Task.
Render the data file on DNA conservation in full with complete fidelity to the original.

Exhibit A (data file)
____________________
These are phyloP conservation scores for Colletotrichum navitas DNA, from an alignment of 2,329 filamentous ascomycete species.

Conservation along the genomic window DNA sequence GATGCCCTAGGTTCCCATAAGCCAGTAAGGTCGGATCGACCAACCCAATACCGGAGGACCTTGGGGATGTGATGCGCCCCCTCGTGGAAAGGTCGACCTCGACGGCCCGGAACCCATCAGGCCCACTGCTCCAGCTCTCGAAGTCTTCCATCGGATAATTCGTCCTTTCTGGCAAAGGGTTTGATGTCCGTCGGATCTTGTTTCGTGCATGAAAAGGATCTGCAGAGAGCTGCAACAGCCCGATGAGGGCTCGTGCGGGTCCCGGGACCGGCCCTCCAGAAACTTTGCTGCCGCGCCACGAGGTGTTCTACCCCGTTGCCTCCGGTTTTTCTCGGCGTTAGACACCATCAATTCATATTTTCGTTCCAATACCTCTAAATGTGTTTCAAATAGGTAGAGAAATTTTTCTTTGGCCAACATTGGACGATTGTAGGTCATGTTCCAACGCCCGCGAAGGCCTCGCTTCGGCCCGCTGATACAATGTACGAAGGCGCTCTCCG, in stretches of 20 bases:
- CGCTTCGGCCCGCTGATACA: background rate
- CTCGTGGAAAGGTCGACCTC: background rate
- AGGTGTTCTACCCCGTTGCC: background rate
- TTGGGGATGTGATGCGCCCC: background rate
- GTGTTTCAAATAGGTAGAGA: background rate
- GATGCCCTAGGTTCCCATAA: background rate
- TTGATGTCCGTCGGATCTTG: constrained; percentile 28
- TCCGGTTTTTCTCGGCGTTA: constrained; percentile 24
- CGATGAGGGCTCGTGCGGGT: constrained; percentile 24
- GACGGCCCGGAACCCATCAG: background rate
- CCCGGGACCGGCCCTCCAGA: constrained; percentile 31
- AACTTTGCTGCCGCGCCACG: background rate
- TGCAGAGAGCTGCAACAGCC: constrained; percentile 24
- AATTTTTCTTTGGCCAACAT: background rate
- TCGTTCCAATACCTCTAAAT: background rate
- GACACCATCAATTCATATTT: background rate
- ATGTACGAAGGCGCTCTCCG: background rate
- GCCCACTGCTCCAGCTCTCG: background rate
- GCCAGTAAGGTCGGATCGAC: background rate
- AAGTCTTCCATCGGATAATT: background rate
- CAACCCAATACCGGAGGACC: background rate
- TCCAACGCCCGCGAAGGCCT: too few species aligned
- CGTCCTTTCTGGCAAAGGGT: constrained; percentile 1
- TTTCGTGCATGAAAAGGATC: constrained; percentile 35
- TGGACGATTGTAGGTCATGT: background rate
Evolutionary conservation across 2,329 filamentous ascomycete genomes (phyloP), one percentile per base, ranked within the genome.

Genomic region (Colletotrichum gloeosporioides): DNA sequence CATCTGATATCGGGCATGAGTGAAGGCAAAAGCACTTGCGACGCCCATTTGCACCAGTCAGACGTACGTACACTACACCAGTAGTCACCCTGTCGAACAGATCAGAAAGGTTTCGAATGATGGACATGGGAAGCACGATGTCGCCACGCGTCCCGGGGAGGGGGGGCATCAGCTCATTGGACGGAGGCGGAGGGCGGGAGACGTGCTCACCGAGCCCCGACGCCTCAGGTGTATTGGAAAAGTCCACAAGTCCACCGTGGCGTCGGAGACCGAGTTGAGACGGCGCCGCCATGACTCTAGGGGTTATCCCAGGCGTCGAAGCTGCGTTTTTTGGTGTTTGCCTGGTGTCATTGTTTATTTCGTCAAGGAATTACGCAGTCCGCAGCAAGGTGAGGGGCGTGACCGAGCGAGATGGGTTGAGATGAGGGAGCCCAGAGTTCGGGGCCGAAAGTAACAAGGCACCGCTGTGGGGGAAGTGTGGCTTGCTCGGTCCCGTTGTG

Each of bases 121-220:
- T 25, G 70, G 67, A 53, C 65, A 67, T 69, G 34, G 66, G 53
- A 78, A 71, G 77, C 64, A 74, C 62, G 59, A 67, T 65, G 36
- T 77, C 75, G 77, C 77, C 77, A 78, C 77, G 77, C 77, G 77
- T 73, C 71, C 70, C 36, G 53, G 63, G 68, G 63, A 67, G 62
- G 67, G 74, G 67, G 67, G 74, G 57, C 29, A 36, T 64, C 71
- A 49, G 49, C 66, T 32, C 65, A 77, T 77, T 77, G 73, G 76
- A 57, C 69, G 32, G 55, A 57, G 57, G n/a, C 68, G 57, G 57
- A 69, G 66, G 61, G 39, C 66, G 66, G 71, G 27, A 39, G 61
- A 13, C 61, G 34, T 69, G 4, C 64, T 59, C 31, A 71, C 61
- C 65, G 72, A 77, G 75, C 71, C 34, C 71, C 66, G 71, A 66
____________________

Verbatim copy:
These are phyloP conservation scores for Colletotrichum navitas DNA, from an alignment of 2,329 filamentous ascomycete species.

Conservation along the genomic window DNA sequence GATGCCCTAGGTTCCCATAAGCCAGTAAGGTCGGATCGACCAACCCAATACCGGAGGACCTTGGGGATGTGATGCGCCCCCTCGTGGAAAGGTCGACCTCGACGGCCCGGAACCCATCAGGCCCACTGCTCCAGCTCTCGAAGTCTTCCATCGGATAATTCGTCCTTTCTGGCAAAGGGTTTGATGTCCGTCGGATCTTGTTTCGTGCATGAAAAGGATCTGCAGAGAGCTGCAACAGCCCGATGAGGGCTCGTGCGGGTCCCGGGACCGGCCCTCCAGAAACTTTGCTGCCGCGCCACGAGGTGTTCTACCCCGTTGCCTCCGGTTTTTCTCGGCGTTAGACACCATCAATTCATATTTTCGTTCCAATACCTCTAAATGTGTTTCAAATAGGTAGAGAAATTTTTCTTTGGCCAACATTGGACGATTGTAGGTCATGTTCCAACGCCCGCGAAGGCCTCGCTTCGGCCCGCTGATACAATGTACGAAGGCGCTCTCCG, in stretches of 20 bases:
- CGCTTCGGCCCGCTGATACA: background rate
- CTCGTGGAAAGGTCGACCTC: background rate
- AGGTGTTCTACCCCGTTGCC: background rate
- TTGGGGATGTGATGCGCCCC: background rate
- GTGTTTCAAATAGGTAGAGA: background rate
- GATGCCCTAGGTTCCCATAA: background rate
- TTGATGTCCGTCGGATCTTG: constrained; percentile 28
- TCCGGTTTTTCTCGGCGTTA: constrained; percentile 24
- CGATGAGGGCTCGTGCGGGT: constrained; percentile 24
- GACGGCCCGGAACCCATCAG: background rate
- CCCGGGACCGGCCCTCCAGA: constrained; percentile 31
- AACTTTGCTGCCGCGCCACG: background rate
- TGCAGAGAGCTGCAACAGCC: constrained; percentile 24
- AATTTTTCTTTGGCCAACAT: background rate
- TCGTTCCAATACCTCTAAAT: background rate
- GACACCATCAATTCATATTT: background rate
- ATGTACGAAGGCGCTCTCCG: background rate
- GCCCACTGCTCCAGCTCTCG: background rate
- GCCAGTAAGGTCGGATCGAC: background rate
- AAGTCTTCCATCGGATAATT: background rate
- CAACCCAATACCGGAGGACC: background rate
- TCCAACGCCCGCGAAGGCCT: too few species aligned
- CGTCCTTTCTGGCAAAGGGT: constrained; percentile 1
- TTTCGTGCATGAAAAGGATC: constrained; percentile 35
- TGGACGATTGTAGGTCATGT: background rate
Evolutionary conservation across 2,329 filamentous ascomycete genomes (phyloP), one percentile per base, ranked within the genome.

Genomic region (Colletotrichum gloeosporioides): DNA sequence CATCTGATATCGGGCATGAGTGAAGGCAAAAGCACTTGCGACGCCCATTTGCACCAGTCAGACGTACGTACACTACACCAGTAGTCACCCTGTCGAACAGATCAGAAAGGTTTCGAATGATGGACATGGGAAGCACGATGTCGCCACGCGTCCCGGGGAGGGGGGGCATCAGCTCATTGGACGGAGGCGGAGGGCGGGAGACGTGCTCACCGAGCCCCGACGCCTCAGGTGTATTGGAAAAGTCCACAAGTCCACCGTGGCGTCGGAGACCGAGTTGAGACGGCGCCGCCATGACTCTAGGGGTTATCCCAGGCGTCGAAGCTGCGTTTTTTGGTGTTTGCCTGGTGTCATTGTTTATTTCGTCAAGGAATTACGCAGTCCGCAGCAAGGTGAGGGGCGTGACCGAGCGAGATGGGTTGAGATGAGGGAGCCCAGAGTTCGGGGCCGAAAGTAACAAGGCACCGCTGTGGGGGAAGTGTGGCTTGCTCGGTCCCGTTGTG

Each of bases 121-220:
- T 25, G 70, G 67, A 53, C 65, A 67, T 69, G 34, G 66, G 53
- A 78, A 71, G 77, C 64, A 74, C 62, G 59, A 67, T 65, G 36
- T 77, C 75, G 77, C 77, C 77, A 78, C 77, G 77, C 77, G 77
- T 73, C 71, C 70, C 36, G 53, G 63, G 68, G 63, A 67, G 62
- G 67, G 74, G 67, G 67, G 74, G 57, C 29, A 36, T 64, C 71
- A 49, G 49, C 66, T 32, C 65, A 77, T 77, T 77, G 73, G 76
- A 57, C 69, G 32, G 55, A 57, G 57, G n/a, C 68, G 57, G 57
- A 69, G 66, G 61, G 39, C 66, G 66, G 71, G 27, A 39, G 61
- A 13, C 61, G 34, T 69, G 4, C 64, T 59, C 31, A 71, C 61
- C 65, G 72, A 77, G 75, C 71, C 34, C 71, C 66, G 71, A 66